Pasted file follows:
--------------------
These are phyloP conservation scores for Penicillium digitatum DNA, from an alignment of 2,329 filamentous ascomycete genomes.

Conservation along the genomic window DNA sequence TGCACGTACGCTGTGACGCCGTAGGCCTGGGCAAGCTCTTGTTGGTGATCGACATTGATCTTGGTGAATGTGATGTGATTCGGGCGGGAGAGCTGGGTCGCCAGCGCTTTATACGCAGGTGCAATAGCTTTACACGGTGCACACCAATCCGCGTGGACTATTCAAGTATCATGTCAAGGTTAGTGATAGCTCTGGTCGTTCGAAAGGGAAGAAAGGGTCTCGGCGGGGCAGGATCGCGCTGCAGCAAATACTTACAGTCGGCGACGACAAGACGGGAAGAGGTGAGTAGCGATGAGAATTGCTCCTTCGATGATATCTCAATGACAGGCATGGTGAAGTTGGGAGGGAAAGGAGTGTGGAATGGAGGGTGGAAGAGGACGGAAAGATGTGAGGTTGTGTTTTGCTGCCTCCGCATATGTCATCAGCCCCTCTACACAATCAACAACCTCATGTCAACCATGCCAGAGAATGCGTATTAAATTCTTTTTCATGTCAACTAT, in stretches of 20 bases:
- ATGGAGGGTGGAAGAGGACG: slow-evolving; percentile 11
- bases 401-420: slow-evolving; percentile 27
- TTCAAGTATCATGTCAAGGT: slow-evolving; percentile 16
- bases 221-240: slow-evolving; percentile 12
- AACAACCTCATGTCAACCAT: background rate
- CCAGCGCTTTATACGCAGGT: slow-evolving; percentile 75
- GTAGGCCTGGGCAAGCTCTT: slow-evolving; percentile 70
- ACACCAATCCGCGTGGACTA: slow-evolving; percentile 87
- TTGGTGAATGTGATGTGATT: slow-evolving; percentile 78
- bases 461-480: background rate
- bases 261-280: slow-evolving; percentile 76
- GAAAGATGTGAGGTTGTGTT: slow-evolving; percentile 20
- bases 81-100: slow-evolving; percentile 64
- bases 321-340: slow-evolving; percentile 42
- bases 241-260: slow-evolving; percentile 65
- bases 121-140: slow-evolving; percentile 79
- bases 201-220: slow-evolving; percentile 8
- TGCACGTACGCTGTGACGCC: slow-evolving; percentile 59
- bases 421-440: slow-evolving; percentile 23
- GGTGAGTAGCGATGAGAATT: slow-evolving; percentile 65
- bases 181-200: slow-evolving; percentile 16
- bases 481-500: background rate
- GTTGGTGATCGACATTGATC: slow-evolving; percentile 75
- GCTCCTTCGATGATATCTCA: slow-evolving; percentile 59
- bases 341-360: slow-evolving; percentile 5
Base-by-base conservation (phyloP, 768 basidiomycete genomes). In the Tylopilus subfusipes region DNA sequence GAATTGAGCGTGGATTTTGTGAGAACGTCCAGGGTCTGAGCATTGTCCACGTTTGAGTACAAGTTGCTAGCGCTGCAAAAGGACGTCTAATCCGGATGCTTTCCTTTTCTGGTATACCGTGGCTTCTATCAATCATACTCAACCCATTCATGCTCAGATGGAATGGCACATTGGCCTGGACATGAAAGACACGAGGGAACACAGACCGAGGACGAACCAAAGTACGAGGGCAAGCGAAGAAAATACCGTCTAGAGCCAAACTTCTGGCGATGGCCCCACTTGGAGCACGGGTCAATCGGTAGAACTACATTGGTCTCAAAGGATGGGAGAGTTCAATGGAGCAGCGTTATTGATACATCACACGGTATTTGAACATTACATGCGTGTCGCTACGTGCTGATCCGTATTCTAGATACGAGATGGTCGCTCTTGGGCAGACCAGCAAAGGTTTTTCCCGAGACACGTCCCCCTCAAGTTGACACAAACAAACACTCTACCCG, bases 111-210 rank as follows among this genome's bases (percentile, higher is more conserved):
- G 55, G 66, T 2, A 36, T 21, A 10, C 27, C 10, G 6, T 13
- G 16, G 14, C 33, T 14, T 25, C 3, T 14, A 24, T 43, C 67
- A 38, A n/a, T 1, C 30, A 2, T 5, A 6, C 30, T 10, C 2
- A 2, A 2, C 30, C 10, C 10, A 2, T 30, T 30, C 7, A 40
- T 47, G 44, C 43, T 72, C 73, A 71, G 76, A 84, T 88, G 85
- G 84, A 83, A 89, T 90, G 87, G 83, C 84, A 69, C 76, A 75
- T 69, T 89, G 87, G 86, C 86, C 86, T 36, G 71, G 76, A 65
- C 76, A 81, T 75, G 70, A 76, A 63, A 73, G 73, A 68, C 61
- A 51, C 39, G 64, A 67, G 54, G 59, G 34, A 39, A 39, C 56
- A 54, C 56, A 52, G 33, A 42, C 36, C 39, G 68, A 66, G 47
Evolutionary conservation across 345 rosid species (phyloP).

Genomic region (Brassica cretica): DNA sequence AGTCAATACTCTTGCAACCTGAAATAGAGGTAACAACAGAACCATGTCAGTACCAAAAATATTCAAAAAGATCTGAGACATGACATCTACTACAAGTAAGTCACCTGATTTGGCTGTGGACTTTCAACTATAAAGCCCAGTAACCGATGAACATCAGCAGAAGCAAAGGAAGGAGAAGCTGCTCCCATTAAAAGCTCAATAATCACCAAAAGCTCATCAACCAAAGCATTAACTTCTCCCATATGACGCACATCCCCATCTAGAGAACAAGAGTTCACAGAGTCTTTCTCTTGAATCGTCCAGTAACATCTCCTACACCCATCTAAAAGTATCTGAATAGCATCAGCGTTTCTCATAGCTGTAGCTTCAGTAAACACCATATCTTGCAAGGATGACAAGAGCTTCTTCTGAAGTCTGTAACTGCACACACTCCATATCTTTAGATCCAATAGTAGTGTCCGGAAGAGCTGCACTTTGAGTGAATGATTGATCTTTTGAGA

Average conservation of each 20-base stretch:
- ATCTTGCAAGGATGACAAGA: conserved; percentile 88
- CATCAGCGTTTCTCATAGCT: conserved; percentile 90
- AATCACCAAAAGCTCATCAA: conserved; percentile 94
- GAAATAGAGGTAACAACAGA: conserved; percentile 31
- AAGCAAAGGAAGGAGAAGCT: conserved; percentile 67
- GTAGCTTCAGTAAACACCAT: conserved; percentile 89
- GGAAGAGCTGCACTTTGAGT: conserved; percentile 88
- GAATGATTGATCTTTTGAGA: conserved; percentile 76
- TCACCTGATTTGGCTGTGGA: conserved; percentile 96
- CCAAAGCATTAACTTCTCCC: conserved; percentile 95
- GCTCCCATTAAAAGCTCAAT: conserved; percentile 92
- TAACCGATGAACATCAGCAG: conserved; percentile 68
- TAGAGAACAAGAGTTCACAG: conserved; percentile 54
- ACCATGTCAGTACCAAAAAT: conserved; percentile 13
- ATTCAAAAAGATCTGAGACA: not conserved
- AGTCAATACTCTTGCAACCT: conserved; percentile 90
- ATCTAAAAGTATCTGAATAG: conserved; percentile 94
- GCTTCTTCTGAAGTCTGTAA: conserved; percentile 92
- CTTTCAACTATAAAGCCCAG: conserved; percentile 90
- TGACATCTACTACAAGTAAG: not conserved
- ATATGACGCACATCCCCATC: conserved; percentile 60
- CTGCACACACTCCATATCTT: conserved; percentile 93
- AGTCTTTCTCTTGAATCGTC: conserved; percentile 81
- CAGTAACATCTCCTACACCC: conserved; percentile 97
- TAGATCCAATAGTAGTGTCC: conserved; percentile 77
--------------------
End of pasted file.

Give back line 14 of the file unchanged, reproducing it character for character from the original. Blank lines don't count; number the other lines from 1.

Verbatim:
- GAAAGATGTGAGGTTGTGTT: slow-evolving; percentile 20